Language Selection

English French German Italian Portuguese Spanish

Please vote in latest Poll

Filed under
Site News

Almost everyone likes to tell their chosen Linux distribution. It's like your favorite football team or music group. It's a matter of pride. Please let tuxmachines visitors and Linux Format readers know your favorite distribution by voting in our latest poll.

Polls usually need about 1000 votes to be considered even roughly valid, so I need about 250 more votes at this point. If you haven't voted yet, please consider voting now!


Comment viewing options

Select your preferred way to display the comments and click "Save settings" to activate your changes.

top linux

I am using Linux Mint 5 64 bit right now. PCLOS and elive would be close second.

I have used the above distros for about a year each; and each have their strong points. Elive is unique with its use of enlightenment and runs on almost any computer of any vintage! PCLOS does its job and doesn't get in the way...and both are FAST; PCLOS is also using the rolling release for updates, which I really prefer. But both PCLOS and elive are (almost) one person developer distros...and for me, there is some concern in that.
LinuxMint because of its Ubuntu ties is strong in hardware recognition, instant availability of restricted and non-free codecs and package availability. Mint's work on presenting Gnome in a KDE like desktop won me over, as well. However, like Ubuntu, it also holds you to almost static 6 month package versions, until the next update. And it is not as quick as the others (to me, it is slightly faster than Kubuntu.)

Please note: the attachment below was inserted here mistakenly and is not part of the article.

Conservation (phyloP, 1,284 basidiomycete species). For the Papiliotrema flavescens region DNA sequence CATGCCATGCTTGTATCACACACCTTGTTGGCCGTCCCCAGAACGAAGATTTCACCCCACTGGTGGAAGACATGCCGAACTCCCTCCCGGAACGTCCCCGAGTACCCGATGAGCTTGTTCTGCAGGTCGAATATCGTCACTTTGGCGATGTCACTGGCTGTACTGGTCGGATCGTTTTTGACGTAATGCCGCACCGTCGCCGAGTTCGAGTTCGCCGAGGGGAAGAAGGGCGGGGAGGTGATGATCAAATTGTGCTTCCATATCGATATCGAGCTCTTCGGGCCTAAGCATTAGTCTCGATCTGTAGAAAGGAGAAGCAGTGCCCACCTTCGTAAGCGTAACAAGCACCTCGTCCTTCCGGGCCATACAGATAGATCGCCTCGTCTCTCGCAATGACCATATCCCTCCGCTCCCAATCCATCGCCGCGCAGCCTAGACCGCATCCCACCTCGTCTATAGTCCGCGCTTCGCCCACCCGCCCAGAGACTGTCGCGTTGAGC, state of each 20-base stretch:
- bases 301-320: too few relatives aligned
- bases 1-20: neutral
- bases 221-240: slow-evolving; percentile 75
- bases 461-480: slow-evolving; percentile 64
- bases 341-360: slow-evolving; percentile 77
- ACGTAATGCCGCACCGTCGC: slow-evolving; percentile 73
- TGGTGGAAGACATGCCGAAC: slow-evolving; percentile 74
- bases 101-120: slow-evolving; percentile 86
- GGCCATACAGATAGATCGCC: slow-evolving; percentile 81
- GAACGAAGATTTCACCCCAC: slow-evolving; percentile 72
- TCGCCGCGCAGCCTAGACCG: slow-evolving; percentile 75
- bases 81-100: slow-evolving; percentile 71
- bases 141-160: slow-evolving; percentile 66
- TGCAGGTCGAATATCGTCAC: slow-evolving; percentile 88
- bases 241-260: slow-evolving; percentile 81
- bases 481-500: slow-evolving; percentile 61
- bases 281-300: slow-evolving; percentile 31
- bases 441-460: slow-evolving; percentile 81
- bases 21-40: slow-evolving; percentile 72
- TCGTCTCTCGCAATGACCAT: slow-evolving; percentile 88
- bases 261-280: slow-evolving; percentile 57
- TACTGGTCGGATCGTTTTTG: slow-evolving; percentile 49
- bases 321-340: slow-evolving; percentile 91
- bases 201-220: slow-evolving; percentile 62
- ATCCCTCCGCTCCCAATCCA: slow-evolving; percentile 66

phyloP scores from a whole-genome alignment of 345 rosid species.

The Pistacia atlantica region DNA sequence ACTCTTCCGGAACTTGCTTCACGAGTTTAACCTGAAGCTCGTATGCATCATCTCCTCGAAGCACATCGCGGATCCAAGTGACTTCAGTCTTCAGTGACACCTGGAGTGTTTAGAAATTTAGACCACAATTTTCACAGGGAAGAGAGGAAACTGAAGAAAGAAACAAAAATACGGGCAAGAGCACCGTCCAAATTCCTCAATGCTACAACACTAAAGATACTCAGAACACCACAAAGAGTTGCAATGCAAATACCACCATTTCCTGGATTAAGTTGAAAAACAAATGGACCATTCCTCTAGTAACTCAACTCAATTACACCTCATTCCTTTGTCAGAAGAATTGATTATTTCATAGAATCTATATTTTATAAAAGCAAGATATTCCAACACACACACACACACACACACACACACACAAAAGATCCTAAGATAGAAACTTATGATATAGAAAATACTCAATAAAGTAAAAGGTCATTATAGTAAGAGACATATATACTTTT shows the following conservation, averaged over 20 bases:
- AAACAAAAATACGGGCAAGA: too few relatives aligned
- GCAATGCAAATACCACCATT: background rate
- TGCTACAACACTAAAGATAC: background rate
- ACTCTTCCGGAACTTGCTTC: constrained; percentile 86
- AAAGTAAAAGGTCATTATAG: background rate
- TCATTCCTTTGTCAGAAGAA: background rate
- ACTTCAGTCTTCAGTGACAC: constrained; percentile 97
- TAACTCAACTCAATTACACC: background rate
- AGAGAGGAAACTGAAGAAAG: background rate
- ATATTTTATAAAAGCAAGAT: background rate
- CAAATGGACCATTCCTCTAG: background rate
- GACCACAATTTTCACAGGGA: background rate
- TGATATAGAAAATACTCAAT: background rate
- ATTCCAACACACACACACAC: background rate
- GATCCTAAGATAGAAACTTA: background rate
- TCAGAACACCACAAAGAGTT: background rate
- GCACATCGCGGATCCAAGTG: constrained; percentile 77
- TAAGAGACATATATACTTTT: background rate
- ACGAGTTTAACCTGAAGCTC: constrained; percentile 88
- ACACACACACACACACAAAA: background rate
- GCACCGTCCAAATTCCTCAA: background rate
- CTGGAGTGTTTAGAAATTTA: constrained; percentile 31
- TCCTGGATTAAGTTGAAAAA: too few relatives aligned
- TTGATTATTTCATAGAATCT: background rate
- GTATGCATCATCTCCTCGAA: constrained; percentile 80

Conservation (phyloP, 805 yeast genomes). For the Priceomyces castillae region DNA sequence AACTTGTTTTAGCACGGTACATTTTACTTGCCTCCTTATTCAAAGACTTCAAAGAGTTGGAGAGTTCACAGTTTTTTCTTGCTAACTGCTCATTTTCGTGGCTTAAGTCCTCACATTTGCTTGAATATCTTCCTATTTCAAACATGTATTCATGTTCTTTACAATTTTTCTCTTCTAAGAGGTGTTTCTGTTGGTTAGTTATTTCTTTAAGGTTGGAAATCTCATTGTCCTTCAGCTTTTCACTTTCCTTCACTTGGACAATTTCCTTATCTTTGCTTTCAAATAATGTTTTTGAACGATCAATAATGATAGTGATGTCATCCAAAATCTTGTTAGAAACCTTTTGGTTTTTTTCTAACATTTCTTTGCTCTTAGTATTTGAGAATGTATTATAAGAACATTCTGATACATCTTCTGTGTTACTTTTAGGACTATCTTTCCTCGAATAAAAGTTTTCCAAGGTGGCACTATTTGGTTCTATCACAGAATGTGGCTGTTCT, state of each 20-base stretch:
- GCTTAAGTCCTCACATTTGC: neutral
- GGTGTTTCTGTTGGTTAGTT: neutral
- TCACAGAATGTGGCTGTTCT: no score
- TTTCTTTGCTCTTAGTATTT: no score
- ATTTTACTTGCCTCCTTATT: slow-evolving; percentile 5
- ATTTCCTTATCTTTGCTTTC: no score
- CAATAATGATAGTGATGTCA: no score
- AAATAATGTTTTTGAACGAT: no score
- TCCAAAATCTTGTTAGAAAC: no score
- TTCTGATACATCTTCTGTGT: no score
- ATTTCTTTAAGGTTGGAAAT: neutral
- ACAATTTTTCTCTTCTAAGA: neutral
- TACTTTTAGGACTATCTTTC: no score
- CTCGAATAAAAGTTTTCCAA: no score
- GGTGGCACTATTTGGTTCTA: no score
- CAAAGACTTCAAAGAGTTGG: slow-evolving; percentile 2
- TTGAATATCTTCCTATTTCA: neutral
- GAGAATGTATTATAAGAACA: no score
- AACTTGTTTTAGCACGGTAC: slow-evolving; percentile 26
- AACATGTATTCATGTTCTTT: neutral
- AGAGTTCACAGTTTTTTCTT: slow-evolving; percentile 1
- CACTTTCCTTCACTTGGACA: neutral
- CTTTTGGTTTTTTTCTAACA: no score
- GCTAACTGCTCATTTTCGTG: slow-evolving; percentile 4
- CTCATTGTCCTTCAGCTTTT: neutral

On a side note: I still watch and test DreamLinux and Mandriva...DreamLinux (with XFCE) for its potential and Mandriva because it is pretty and a wonderful overall package...but I am still not used to kde4...yet.
God bless

More in Tux Machines

Curious about Linux? Try Linux Desktop on the Cloud

Linux maintains a very small market share as a desktop operating system. Current surveys estimate its share to be a mere 2%; contrast that with the various strains (no pun intended) of Windows which total nearly 90% of the desktop market. For Linux to challenge Microsoft's monopoly on the desktop, there needs to be a simple way of learning about this different operating system. And it would be naive to believe a typical Windows user is going to buy a second machine, tinker with partitioning a hard disk to set up a multi-boot system, or just jump ship to Linux without an easy way back. Read more